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Wellness

Make your New Year’s resolution a success

Abigail Shiers
Abigail Shiers

Many of us will have made a healthy New Year’s resolution – maybe to lose weight, quit smoking or drink less – but what’s the best way to stick to it?

Research shows that about 60% of people make them — and that more than half of those of us who do, don’t keep them for longer than a few months.

Since the biggest fall-off seems to happen somewhere between two and six weeks post-January 1, we  thought this might be a good time to offer you some support.  (For those of you in the 40% of people who say they never make New Year’s Resolutions — view this as aid in keeping whatever self-improvement commitments you do make.)

Here’s some advice to keep you on track for a healthier, happier year:

Break It Into Smaller Pieces

Breaking down your goals into smaller pieces is the first step in keeping those new year’s resolutions. The final goal of a resolution can be so daunting that you don’t even start it but breaking that goal into manageable pieces often helps the bigger goal to take care of itself.

Take for example going to the gym. Going to the gym three times a week, every week for a year sounds really daunting. However, when you start breaking it down into smaller goals — setting up the gym membership, picking a routine, making your first trip to the gym — it seems a lot easier.

Breaking your goals down into smaller actions can work wonders, especially on days when you’re just not feeling it. For example, heading down to the gym and working out for an hour or 90 minutes might be more than you can handle after a hard day at work. But can you change into your gym clothes? Great. What about walk out to your car? Do it. Now drive to the gym. Once you get there, why do anything but get out of your car and actually work out? If that 90 minutes seems daunting, try ten, then another ten, then another.

Pretty soon you’ve accomplished your goal for the day.

Make It a Habit

While the conventional wisdom is that it takes 21 days to create a habit, the time actually varies from one person to another. However, just as you can accomplish bigger goals by accomplishing small ones, you can also form habits one day at a time.

Rather than viewing your New Year’s aspirations as “resolutions,” why not start viewing them as building a new habit? For example, if your new habit is to go to the gym before work every Monday, Wednesday and Friday. It’s not that you’re trying to lose x amount of weight by the end of the year. It’s just that this is what you are doing right now — you just go to the gym.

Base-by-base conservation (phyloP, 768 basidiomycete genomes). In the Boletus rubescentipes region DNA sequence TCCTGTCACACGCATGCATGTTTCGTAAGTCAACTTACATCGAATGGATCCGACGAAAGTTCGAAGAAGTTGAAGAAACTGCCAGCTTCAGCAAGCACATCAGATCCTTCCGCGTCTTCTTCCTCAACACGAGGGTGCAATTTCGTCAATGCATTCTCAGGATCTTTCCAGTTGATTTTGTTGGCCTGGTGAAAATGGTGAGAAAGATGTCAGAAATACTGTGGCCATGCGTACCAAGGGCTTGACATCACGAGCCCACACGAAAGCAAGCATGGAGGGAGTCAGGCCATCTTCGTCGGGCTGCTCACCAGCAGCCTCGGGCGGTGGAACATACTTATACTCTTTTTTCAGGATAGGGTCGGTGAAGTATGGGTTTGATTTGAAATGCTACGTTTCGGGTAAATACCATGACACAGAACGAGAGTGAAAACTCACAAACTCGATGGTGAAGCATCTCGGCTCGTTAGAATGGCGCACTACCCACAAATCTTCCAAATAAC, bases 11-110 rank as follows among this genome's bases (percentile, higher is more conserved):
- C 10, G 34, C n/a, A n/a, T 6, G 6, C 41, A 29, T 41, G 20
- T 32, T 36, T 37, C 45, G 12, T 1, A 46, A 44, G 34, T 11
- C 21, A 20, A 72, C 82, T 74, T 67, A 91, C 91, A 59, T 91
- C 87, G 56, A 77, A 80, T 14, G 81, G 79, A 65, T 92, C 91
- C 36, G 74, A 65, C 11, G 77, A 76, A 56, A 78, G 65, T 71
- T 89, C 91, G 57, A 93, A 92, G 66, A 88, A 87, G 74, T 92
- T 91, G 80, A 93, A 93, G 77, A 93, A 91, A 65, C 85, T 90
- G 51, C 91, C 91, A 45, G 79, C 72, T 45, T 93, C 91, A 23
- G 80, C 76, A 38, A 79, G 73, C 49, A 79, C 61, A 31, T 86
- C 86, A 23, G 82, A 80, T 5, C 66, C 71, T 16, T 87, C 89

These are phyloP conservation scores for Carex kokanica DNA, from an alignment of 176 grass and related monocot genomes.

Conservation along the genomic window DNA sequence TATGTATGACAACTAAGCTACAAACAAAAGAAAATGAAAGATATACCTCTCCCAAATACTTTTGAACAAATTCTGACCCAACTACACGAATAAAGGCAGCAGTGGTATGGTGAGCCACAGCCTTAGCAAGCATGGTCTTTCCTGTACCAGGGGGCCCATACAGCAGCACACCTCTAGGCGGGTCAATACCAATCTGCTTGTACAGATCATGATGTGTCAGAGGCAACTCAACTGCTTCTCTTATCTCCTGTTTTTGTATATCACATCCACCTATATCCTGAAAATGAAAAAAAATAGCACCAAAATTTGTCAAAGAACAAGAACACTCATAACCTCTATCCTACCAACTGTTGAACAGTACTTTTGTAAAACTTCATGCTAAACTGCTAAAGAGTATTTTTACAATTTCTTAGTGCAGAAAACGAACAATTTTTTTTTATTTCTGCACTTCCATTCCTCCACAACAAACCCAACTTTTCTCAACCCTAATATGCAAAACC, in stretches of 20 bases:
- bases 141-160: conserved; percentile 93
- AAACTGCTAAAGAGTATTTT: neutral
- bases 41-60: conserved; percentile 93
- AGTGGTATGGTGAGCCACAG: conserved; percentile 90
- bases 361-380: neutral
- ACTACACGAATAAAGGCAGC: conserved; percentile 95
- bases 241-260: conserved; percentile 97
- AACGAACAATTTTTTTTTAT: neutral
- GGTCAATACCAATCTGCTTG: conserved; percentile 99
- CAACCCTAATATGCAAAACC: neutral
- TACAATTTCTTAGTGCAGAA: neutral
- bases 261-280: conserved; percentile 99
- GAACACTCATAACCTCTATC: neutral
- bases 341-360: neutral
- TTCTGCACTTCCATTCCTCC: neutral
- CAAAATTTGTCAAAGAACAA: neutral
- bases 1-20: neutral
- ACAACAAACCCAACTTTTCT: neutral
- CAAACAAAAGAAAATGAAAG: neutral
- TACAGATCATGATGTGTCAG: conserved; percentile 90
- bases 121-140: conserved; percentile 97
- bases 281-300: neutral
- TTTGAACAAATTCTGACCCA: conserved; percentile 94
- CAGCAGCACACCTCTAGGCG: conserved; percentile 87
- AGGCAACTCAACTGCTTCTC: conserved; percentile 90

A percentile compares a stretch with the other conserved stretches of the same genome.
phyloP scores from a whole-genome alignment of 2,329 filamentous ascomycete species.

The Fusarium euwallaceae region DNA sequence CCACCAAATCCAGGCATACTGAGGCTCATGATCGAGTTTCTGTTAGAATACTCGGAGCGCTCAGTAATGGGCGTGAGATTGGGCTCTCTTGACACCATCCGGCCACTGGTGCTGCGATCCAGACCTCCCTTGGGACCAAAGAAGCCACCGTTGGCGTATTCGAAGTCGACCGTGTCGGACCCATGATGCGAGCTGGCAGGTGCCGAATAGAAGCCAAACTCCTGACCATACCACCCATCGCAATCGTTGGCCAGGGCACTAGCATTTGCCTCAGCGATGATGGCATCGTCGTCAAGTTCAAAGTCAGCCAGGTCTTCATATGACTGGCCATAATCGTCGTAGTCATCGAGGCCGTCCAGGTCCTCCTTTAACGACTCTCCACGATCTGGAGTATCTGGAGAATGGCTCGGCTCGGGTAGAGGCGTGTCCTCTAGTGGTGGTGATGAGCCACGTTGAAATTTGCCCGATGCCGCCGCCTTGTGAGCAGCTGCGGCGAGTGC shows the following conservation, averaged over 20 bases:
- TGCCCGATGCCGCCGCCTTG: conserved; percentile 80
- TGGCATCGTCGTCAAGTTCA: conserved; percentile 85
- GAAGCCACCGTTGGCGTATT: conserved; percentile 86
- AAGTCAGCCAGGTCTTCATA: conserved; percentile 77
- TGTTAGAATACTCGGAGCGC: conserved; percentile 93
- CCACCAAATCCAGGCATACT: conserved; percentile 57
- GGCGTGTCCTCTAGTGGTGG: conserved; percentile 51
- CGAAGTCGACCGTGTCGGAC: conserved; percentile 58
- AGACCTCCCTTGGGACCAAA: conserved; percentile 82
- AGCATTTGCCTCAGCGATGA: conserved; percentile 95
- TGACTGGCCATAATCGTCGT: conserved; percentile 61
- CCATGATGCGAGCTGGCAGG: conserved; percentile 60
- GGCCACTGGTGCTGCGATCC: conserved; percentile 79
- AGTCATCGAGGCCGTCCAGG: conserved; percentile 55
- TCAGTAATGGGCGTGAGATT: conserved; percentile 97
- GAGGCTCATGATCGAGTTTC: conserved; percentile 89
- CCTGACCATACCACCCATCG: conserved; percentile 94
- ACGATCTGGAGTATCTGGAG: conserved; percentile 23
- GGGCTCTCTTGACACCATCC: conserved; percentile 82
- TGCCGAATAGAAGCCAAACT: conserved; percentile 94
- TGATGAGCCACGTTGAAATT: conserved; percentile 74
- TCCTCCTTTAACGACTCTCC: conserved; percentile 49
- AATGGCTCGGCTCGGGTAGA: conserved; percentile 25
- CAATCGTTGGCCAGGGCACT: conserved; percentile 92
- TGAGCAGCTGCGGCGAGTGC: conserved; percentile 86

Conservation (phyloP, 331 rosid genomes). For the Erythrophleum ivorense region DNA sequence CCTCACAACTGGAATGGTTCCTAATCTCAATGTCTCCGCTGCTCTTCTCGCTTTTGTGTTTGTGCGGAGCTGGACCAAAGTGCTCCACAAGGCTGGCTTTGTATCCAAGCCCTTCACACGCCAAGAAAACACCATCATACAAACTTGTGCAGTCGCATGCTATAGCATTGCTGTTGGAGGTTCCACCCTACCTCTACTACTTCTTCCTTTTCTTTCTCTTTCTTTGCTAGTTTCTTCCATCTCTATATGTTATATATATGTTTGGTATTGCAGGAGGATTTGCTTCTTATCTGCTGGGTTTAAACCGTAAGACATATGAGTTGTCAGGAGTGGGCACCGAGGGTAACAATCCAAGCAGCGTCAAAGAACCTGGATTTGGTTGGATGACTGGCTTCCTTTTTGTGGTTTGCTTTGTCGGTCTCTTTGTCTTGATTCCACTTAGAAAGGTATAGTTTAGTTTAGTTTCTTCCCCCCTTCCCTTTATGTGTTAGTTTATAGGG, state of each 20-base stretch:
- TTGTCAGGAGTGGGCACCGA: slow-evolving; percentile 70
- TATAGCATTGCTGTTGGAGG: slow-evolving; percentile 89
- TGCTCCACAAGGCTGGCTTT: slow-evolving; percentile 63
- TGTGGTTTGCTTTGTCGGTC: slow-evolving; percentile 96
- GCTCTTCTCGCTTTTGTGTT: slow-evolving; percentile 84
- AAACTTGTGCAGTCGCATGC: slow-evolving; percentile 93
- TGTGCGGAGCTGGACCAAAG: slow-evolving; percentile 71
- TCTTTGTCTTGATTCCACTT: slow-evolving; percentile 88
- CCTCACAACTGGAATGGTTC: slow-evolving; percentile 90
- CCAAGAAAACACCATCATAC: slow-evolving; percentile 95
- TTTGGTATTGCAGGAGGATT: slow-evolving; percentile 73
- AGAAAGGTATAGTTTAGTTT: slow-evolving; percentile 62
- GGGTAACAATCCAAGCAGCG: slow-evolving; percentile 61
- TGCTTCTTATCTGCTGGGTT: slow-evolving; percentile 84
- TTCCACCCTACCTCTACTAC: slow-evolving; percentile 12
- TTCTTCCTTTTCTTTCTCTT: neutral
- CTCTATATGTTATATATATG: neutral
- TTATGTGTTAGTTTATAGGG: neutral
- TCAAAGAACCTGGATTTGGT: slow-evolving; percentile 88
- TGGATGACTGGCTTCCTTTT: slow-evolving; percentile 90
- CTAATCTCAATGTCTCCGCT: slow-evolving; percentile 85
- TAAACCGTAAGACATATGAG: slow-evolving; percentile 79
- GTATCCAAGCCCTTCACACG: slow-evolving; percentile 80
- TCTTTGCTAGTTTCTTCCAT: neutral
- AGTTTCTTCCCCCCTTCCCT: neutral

Free from the burden of the big and intimidating “resolution,” you’re just going to the gym three times a week.

More enjoyable, right?

But creating habits means creating the right environment for them to take root. So, do everything you can to make sure you’re going to make a habit. Get up early. Change your schedule around. Get the tools that you need to help you succeed. Whatever you need to do to make it easy for you to maintain your habit on a daily basis, start doing it now.

A problem shared is a problem halved, right?

 Why not team up with someone else in the office? Accountability partners are great for two reasons. First, if you have to report to someone every time you fail to achieve your daily goal, you’re probably going to fail less. More importantly, though, if you have someone who’s going to actively help you achieve your goals, you’re engaged with someone committed to your success.

To use our gym example again, it might be hard to head to the gym three times per week, but it’s going to be a lot easier to head out there if you’ve got someone going with you. Flaking out, then, doesn’t mean being lazy and sitting around at home — it means disrupting someone else’s routine. On days when you need that little extra push, having a partner can make all the difference in the world.

One final piece of advice on this point: Find someone who’s motivated. Accountability partners can be a double-edged sword. If you two are working toward a goal together and he’s less motivated than you are, your accountability partner can be a real drag on your progress. Find someone who matches your level of commitment, and create a plan to motivate each other to thrive.

And if all else fails, here are the five best apps for sticking to your goals.

Productive

This habit-tracking app will streamline your life by helping you decide and monitor how you spend your day, from when you choose to eat to stretching after a run.

Grid Diary

If you fancy channelling your inner Bridget Jones but don’t have the motivation to get started, this app gives you a predefined template to help you begin a diary. It asks you questions and gives you prompts so your writing feels natural and fluid.

Fit Well

Your personal trainer, dietician and mobile coach all in one. Enter your goals and this app will create a tailor-made regime for you of targeted workouts, meal plans and personal coaching reminders.

Zero Willpower

This app blocks your most distracting websites so you can finally stop yourself scrolling Instagram before bed.

Headspace

Use Headspace for a few minutes of guided meditation every day. It will help you unwind after a stressful day and even sleep better.

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